Intending merely to download my e-mail for a quiet Saturday evening of correspondence, I happened to look into today's Netscape News and found myself pondering a couple of articles that fit this thread.
The Hidden Cost of Peace spells out pretty well the huge consequences of unilateralism, as well as some of its dangers. "[Y]ou can't replace Saddam, as one former American military official puts it, with "some other mustache, a guy who's a thug, but just not as much of a thug as Saddam, and then leave." This standard is basic, and indeed Bush has publicly committed himself to it, emphasizing that a liberated Iraq should be a beacon in the totalitarian Middle East.
The problem is, it requires almost by definition that the U.S. get way under the fingernails of a post-Saddam Iraq." And that's the problem ... under the most favorable circumstances it's a can of worms. "That means, just for starters, that the U.S. needs Shiite Muslims in the south to not rise up in sectarian vengeance against the Sunni minority that has brutalized the country for decades."
This article was written nearly a week ago; the next sentence rings with near eerie prescience: "It needs the Turks and the Kurds, no matter how much they don't trust each other, to stand down. This is not even close to a given. Rubar Sandi, head of the U.S.-Iraqi Business Council, says flatly that the possibility that Turkish-Kurdish fighting destabilizes postwar Iraq is "my biggest fear right now." Today we know what's happening on Iraq's northern border ...
For those who don't like the idea of military adventeurism in the service of corporate interests, or even gun-boat diplomacy, the scenario emergin seems too grotesque to be real, but real it is. Again written nearly a week ago, "Iraq's New Chief?" might have been written to nauseate.
Jay Garner could soon be in charge of 23 million Iraqis.
"Jay Garner is about to become the most important businessman you've never heard of. On leave from defense contractor L-3 communications, he's on track to be the de facto governor of 23 million Iraqis after what looks like an inevitable U.S. invasion. Garner, 64, is an almost perfect fit for the job. As an Army general in 1991, he helped lead Operation Provide Comfort, which delivered food and shelter to Kurds in northern Iraq after the first Gulf war. He became well-known in military circles for espousing the then-unorthodox view that the military should be used as a "merciful instrument in shaping future humanitarian operations."After hubris, nemesis. God have mercy on the innocents who believe naively in those who have acquired power and accumulated wealth.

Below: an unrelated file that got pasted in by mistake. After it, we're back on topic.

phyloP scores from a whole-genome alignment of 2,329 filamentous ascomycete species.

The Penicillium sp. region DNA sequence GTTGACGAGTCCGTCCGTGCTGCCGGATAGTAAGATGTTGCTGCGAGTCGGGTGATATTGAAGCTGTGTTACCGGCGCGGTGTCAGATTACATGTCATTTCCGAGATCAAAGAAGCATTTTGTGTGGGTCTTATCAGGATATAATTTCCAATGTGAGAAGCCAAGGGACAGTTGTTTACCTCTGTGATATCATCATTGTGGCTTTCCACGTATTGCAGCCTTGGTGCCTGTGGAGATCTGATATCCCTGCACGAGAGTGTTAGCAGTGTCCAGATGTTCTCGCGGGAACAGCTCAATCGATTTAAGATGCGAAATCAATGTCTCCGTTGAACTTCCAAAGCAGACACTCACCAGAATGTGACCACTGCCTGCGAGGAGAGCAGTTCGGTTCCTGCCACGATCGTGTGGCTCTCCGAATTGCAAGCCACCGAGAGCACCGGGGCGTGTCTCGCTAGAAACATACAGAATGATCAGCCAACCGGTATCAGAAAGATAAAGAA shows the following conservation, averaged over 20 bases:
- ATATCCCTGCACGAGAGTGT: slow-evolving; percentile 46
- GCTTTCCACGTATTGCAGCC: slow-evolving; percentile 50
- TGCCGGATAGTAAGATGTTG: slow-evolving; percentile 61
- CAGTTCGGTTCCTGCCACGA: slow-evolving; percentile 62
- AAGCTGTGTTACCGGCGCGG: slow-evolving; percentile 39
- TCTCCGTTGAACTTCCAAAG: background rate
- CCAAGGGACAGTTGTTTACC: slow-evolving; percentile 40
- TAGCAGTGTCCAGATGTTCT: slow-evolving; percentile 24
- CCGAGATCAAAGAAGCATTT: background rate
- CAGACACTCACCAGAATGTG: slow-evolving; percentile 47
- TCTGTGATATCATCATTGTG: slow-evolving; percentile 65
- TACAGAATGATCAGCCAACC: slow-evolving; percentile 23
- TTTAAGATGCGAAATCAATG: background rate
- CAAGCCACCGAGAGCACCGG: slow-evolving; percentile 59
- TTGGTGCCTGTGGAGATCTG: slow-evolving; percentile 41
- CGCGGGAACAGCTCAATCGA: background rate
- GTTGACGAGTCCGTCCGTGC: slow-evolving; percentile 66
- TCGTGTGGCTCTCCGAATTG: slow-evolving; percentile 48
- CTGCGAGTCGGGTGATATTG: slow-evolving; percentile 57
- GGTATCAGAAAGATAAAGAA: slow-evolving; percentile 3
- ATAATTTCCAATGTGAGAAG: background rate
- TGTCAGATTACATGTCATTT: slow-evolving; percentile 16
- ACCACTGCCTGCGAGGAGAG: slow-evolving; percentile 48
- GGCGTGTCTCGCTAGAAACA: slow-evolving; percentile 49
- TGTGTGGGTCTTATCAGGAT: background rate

That's one reason his friend Defense Secretary Donald Rumsfeld brought Garner back to the Pentagon in January to head the Office of Reconstruction and Humanitarian Assistance, which is working seven days a week to develop detailed plans for a post-Saddam Iraq. Insiders say Garner will implement those plans as the head of civil authority under General Tommy Franks.
[R]evitalizing Iraq will depend on two factors beyond Garner's control: the ability of U.S. soldiers to pacify Saddam's troops and the willingness of allies to assist in reconstruction (the tab could reach $20 billion a year, experts say). The military part of the cleanup will be led by Franks's Arabic-speaking deputy, Army Lt. Gen. John Abizaid. The rest--feeding the hungry, fixing the infrastructure, and creating a democratic government--will fall to Garner."